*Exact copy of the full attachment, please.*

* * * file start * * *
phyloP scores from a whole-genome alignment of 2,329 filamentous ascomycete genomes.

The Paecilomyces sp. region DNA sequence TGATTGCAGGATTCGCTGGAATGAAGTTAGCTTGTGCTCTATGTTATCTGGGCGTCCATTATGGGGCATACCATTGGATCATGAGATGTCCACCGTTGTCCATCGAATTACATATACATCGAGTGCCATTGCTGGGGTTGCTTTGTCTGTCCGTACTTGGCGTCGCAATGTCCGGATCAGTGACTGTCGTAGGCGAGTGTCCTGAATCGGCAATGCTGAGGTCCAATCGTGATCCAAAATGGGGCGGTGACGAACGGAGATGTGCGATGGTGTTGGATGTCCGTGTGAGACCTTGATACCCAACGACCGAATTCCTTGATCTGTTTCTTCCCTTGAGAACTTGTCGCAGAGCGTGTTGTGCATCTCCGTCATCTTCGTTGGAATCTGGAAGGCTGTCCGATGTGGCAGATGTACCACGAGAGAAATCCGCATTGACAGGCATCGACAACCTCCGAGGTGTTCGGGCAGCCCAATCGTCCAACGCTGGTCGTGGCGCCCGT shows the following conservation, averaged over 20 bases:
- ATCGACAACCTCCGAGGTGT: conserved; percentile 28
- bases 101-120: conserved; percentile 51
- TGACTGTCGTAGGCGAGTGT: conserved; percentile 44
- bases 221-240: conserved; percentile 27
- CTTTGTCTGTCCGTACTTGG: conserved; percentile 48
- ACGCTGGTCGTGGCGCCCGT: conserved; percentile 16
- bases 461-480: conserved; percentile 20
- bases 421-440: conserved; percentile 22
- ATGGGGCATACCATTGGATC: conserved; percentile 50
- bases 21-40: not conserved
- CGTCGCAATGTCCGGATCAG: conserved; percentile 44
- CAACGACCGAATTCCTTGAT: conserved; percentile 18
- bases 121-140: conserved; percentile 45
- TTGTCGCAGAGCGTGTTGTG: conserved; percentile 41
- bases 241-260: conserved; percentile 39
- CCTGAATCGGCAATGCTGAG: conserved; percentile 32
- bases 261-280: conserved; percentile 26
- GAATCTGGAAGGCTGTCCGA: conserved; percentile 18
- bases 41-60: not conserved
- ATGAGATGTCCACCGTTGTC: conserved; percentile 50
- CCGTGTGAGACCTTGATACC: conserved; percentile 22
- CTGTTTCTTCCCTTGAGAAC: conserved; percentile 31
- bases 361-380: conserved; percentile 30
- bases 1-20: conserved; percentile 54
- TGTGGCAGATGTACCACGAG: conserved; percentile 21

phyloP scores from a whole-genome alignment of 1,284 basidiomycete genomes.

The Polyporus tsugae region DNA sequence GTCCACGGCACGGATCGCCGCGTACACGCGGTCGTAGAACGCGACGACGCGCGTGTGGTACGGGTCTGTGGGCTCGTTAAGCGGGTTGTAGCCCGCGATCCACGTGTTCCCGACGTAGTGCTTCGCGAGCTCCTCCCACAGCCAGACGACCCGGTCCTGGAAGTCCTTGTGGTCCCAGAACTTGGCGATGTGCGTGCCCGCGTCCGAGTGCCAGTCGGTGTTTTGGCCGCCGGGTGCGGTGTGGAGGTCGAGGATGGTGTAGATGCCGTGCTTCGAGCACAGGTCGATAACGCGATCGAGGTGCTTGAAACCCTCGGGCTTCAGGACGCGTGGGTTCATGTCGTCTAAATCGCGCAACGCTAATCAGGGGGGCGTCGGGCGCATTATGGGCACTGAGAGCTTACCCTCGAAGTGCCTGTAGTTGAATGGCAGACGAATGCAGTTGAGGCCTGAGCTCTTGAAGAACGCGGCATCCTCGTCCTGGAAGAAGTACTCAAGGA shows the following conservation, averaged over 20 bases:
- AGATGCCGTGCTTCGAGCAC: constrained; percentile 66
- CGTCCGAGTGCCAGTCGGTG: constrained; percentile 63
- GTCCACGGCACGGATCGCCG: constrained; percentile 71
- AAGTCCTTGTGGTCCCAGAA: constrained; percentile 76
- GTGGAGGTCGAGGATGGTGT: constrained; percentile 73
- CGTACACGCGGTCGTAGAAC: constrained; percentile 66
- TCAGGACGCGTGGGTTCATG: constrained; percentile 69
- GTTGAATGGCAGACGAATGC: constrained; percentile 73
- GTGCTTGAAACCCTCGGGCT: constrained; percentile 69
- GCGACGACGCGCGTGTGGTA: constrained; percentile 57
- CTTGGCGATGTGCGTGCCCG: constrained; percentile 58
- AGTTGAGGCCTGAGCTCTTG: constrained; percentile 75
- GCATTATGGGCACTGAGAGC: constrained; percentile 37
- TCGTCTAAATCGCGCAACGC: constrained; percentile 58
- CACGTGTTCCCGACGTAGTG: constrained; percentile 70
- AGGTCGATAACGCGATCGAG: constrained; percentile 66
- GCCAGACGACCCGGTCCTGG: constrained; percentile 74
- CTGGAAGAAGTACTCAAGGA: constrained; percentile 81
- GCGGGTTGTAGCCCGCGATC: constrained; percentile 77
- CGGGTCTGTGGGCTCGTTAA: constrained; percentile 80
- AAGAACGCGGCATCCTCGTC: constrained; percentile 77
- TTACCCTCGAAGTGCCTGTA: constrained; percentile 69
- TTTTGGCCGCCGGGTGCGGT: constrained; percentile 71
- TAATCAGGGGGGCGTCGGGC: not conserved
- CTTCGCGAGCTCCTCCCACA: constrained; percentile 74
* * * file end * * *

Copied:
phyloP scores from a whole-genome alignment of 2,329 filamentous ascomycete genomes.

The Paecilomyces sp. region DNA sequence TGATTGCAGGATTCGCTGGAATGAAGTTAGCTTGTGCTCTATGTTATCTGGGCGTCCATTATGGGGCATACCATTGGATCATGAGATGTCCACCGTTGTCCATCGAATTACATATACATCGAGTGCCATTGCTGGGGTTGCTTTGTCTGTCCGTACTTGGCGTCGCAATGTCCGGATCAGTGACTGTCGTAGGCGAGTGTCCTGAATCGGCAATGCTGAGGTCCAATCGTGATCCAAAATGGGGCGGTGACGAACGGAGATGTGCGATGGTGTTGGATGTCCGTGTGAGACCTTGATACCCAACGACCGAATTCCTTGATCTGTTTCTTCCCTTGAGAACTTGTCGCAGAGCGTGTTGTGCATCTCCGTCATCTTCGTTGGAATCTGGAAGGCTGTCCGATGTGGCAGATGTACCACGAGAGAAATCCGCATTGACAGGCATCGACAACCTCCGAGGTGTTCGGGCAGCCCAATCGTCCAACGCTGGTCGTGGCGCCCGT shows the following conservation, averaged over 20 bases:
- ATCGACAACCTCCGAGGTGT: conserved; percentile 28
- bases 101-120: conserved; percentile 51
- TGACTGTCGTAGGCGAGTGT: conserved; percentile 44
- bases 221-240: conserved; percentile 27
- CTTTGTCTGTCCGTACTTGG: conserved; percentile 48
- ACGCTGGTCGTGGCGCCCGT: conserved; percentile 16
- bases 461-480: conserved; percentile 20
- bases 421-440: conserved; percentile 22
- ATGGGGCATACCATTGGATC: conserved; percentile 50
- bases 21-40: not conserved
- CGTCGCAATGTCCGGATCAG: conserved; percentile 44
- CAACGACCGAATTCCTTGAT: conserved; percentile 18
- bases 121-140: conserved; percentile 45
- TTGTCGCAGAGCGTGTTGTG: conserved; percentile 41
- bases 241-260: conserved; percentile 39
- CCTGAATCGGCAATGCTGAG: conserved; percentile 32
- bases 261-280: conserved; percentile 26
- GAATCTGGAAGGCTGTCCGA: conserved; percentile 18
- bases 41-60: not conserved
- ATGAGATGTCCACCGTTGTC: conserved; percentile 50
- CCGTGTGAGACCTTGATACC: conserved; percentile 22
- CTGTTTCTTCCCTTGAGAAC: conserved; percentile 31
- bases 361-380: conserved; percentile 30
- bases 1-20: conserved; percentile 54
- TGTGGCAGATGTACCACGAG: conserved; percentile 21

phyloP scores from a whole-genome alignment of 1,284 basidiomycete genomes.

The Polyporus tsugae region DNA sequence GTCCACGGCACGGATCGCCGCGTACACGCGGTCGTAGAACGCGACGACGCGCGTGTGGTACGGGTCTGTGGGCTCGTTAAGCGGGTTGTAGCCCGCGATCCACGTGTTCCCGACGTAGTGCTTCGCGAGCTCCTCCCACAGCCAGACGACCCGGTCCTGGAAGTCCTTGTGGTCCCAGAACTTGGCGATGTGCGTGCCCGCGTCCGAGTGCCAGTCGGTGTTTTGGCCGCCGGGTGCGGTGTGGAGGTCGAGGATGGTGTAGATGCCGTGCTTCGAGCACAGGTCGATAACGCGATCGAGGTGCTTGAAACCCTCGGGCTTCAGGACGCGTGGGTTCATGTCGTCTAAATCGCGCAACGCTAATCAGGGGGGCGTCGGGCGCATTATGGGCACTGAGAGCTTACCCTCGAAGTGCCTGTAGTTGAATGGCAGACGAATGCAGTTGAGGCCTGAGCTCTTGAAGAACGCGGCATCCTCGTCCTGGAAGAAGTACTCAAGGA shows the following conservation, averaged over 20 bases:
- AGATGCCGTGCTTCGAGCAC: constrained; percentile 66
- CGTCCGAGTGCCAGTCGGTG: constrained; percentile 63
- GTCCACGGCACGGATCGCCG: constrained; percentile 71
- AAGTCCTTGTGGTCCCAGAA: constrained; percentile 76
- GTGGAGGTCGAGGATGGTGT: constrained; percentile 73
- CGTACACGCGGTCGTAGAAC: constrained; percentile 66
- TCAGGACGCGTGGGTTCATG: constrained; percentile 69
- GTTGAATGGCAGACGAATGC: constrained; percentile 73
- GTGCTTGAAACCCTCGGGCT: constrained; percentile 69
- GCGACGACGCGCGTGTGGTA: constrained; percentile 57
- CTTGGCGATGTGCGTGCCCG: constrained; percentile 58
- AGTTGAGGCCTGAGCTCTTG: constrained; percentile 75
- GCATTATGGGCACTGAGAGC: constrained; percentile 37
- TCGTCTAAATCGCGCAACGC: constrained; percentile 58
- CACGTGTTCCCGACGTAGTG: constrained; percentile 70
- AGGTCGATAACGCGATCGAG: constrained; percentile 66
- GCCAGACGACCCGGTCCTGG: constrained; percentile 74
- CTGGAAGAAGTACTCAAGGA: constrained; percentile 81
- GCGGGTTGTAGCCCGCGATC: constrained; percentile 77
- CGGGTCTGTGGGCTCGTTAA: constrained; percentile 80
- AAGAACGCGGCATCCTCGTC: constrained; percentile 77
- TTACCCTCGAAGTGCCTGTA: constrained; percentile 69
- TTTTGGCCGCCGGGTGCGGT: constrained; percentile 71
- TAATCAGGGGGGCGTCGGGC: not conserved
- CTTCGCGAGCTCCTCCCACA: constrained; percentile 74